Those successive marriages stand out. Yes, those were very different times. To me something else is even more striking: there are different views between Sunni and Shia about almost every wife and son-in-law of Mohammed! 

Time to come back to my earlier ‘above all’: do not focus on what those ‘religious exemplary men’ might have said in the past, but on how, as far as we can tell, they would have behaved towards women and children.Muhammad’s behaviour differed very much from that of Jesus Christ, but not markedly from that of other warlords or kings in his day or in those for many centuries afterwards.

Muhammad came up with teachings in the Qur’an about the ‘estrangement’ of women of different ages, but unlike Constantine the Evil or Henry the Eighth and Corpulent, he didn’t kill any of his wives who no longer pleased him. While that Henry also started his own religion and is known for his misbehaviour towards women. It is a truly spectacular irony of history that Henry, just like Mohammed, failed to start a male line of successors237.

Until the 21st century –looking back, and placed in broad historical lines– this Henry is still positively assessed in certain respects. However, there is no philosophy among Britons, not even a tiny minority of extremist ones, who see him as a person whose behaviour should be followed. Mohammedanism does that with Mohammed. The fact that the number of young girls who die during the wedding night with their much older husband is sometimes portrayed as greater than actually bleeding to death, does not diminish the scandal and horror of it.

I repeat what I already wrote in Part I in other words. It is never about individuals or groups here and there in the world who –with good or malicious intentions– have misunderstood or distorted some part of the message of Mohammed. No, it always concerns one specific group of interpretations of the Quran and traditions about the behaviour of Mohammed: those that remain as close as possible to the source texts, such as sura 65 [99].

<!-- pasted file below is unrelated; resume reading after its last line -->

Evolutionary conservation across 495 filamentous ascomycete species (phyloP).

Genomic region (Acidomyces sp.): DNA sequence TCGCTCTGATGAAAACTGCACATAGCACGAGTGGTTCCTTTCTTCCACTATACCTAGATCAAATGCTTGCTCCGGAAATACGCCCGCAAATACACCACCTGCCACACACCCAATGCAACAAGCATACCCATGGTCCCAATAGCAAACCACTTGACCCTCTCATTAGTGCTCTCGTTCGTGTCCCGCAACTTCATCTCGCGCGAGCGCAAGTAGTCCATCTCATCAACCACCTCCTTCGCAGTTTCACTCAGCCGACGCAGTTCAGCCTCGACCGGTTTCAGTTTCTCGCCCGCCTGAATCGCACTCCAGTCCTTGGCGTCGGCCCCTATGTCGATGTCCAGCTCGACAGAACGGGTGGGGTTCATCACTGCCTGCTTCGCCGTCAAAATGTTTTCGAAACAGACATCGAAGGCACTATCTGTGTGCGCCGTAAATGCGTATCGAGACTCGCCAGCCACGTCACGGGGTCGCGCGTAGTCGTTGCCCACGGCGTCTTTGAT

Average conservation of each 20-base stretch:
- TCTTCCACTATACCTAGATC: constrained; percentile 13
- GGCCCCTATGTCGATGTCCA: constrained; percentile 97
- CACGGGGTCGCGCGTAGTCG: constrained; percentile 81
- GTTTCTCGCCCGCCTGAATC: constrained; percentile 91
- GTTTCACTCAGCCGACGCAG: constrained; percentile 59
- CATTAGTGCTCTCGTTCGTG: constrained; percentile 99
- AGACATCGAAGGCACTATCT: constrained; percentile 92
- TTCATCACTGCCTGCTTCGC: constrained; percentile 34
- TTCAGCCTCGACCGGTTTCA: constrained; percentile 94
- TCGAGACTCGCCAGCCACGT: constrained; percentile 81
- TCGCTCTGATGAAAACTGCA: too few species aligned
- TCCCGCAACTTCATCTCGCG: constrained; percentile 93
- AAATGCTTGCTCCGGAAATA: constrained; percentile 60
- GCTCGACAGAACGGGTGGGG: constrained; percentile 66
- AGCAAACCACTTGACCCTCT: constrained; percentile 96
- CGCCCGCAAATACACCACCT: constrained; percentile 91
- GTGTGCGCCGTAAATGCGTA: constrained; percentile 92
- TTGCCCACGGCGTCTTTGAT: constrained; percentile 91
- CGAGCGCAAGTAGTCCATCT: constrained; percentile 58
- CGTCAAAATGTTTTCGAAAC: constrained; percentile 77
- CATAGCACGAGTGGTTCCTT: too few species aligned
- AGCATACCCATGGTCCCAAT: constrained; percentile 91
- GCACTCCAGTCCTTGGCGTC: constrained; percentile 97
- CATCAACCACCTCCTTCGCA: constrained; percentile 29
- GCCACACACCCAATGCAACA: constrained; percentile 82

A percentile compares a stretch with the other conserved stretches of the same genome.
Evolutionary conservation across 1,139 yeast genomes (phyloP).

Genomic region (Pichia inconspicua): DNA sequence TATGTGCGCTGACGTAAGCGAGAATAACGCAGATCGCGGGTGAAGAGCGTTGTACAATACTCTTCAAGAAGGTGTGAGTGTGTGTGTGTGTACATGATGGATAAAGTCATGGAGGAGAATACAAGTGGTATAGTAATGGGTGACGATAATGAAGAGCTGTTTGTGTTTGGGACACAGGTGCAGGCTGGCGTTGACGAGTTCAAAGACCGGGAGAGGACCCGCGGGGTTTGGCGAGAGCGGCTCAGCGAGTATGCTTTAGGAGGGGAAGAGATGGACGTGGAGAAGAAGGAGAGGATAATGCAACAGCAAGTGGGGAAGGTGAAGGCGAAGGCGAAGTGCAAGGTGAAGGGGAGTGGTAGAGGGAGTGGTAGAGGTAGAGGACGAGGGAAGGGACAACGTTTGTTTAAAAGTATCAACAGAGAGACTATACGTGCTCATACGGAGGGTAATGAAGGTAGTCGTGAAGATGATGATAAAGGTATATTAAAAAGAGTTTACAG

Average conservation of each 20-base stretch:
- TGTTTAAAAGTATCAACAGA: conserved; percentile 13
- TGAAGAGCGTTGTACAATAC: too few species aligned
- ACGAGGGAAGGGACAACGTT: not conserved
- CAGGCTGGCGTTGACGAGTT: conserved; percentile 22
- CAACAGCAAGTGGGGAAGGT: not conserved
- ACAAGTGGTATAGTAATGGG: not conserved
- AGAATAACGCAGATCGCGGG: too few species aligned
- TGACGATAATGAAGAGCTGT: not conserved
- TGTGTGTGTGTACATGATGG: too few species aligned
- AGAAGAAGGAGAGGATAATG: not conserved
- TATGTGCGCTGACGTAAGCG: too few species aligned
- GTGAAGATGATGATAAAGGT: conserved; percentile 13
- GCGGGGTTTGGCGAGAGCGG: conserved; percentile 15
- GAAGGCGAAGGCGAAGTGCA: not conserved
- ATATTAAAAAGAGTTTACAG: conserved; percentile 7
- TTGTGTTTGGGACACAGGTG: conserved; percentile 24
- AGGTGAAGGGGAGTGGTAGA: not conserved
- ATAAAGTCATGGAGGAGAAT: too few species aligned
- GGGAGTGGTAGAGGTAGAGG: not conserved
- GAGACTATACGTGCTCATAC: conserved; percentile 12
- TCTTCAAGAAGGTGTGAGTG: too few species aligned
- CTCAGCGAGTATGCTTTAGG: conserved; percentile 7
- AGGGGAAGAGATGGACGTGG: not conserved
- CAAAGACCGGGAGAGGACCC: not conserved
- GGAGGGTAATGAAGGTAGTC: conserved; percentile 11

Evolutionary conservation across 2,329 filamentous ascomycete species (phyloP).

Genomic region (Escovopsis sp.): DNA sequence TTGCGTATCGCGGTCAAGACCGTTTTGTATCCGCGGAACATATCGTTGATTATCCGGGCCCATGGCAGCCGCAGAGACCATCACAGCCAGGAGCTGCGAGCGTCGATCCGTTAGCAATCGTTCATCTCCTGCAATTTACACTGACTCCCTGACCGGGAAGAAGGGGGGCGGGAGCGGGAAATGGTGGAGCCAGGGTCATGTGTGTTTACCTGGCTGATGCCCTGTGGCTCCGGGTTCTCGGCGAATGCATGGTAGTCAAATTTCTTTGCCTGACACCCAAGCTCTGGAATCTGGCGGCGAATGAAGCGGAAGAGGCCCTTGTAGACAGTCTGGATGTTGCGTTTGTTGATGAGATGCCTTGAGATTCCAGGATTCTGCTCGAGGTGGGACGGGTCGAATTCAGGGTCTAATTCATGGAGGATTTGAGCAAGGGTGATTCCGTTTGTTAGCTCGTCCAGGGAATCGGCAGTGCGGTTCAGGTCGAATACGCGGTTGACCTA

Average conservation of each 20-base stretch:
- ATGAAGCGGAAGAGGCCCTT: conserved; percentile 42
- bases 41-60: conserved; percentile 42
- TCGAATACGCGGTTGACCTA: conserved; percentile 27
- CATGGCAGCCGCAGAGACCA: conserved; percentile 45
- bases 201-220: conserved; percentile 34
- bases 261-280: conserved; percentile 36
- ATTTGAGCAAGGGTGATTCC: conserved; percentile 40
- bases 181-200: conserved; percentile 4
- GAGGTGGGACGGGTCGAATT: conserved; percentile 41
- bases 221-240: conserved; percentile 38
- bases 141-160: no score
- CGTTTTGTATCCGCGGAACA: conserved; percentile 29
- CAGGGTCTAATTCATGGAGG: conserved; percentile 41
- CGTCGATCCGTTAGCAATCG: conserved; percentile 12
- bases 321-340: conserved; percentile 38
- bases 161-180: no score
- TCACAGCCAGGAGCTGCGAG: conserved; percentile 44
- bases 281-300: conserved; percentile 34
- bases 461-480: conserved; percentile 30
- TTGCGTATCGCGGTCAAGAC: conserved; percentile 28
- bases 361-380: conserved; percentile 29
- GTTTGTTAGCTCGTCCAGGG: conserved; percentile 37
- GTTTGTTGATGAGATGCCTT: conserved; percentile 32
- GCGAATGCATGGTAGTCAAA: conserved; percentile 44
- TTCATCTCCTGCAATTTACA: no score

I close this section by formulating my verdict on the Abrahamic religions in really very sharp words:

If religious madness, as we know it from the Torah and the Bible, coincide with the sickest forms of male-bonding in the form of boundless contempt for women, the result many centuries later may be that someone raises the question ‘Can a widower father in law marry his widow daughter in law?‘ and then gets responses based on words from some ‘seal of prophets’ 238.


232) Not very important for the line of my argument, but for the sake of completeness I would like to add that it is my conviction that nowhere in the world and never in the whole history of mankind, any god or devil, alone or in association, has done anything wrong to anyone other than his or her own creator.

233) This painful ‘omission’ is unknown to Judaism.

234) Of course, that revolution was partly due to the availability of reliable contraception: the physical foundation of the greatest sociological change mankind has gone through to date and for a part of mankind will go through. For everyone living in the West at the time, this upheaval meant something different. The slogan ‘Make love not war’ illustrates several aspects of that turnaround. For many (young) men, this was a motto for more sex with different partners: completely at odds with thinking about their own responsibility with regard to the safety of sex partner(s), family and future generations. Many hippies left the identification of “evil” to Marxistoids: my own term for Marxists and others who rallied and run against the West, and more so against Western influences on the world as a whole in the recent or distant past.

235) It is all the more remarkable that, since the change of power in 2013, of all pope duos in the history of Catholicism, both gentlemen have now formed the best working couple. Benedict is now called ‘Pope Emeritus’. That title was chosen by himself. He was the first pope in 600 years to resign rather than ‘die in armor’.

236) See also the paragraph of that name in Chapter 9 of Part II.

237) Muhammad did begot sons by several wives, but those boys all died very young. Only Henry’s third wife gave him a son, Edward, who became king for a while, but died at 16. Henry fathered another son, Fitzroy, by a woman he did not marry. This boy Fitzroy died at 17.

238) I came across this remarkable question on the website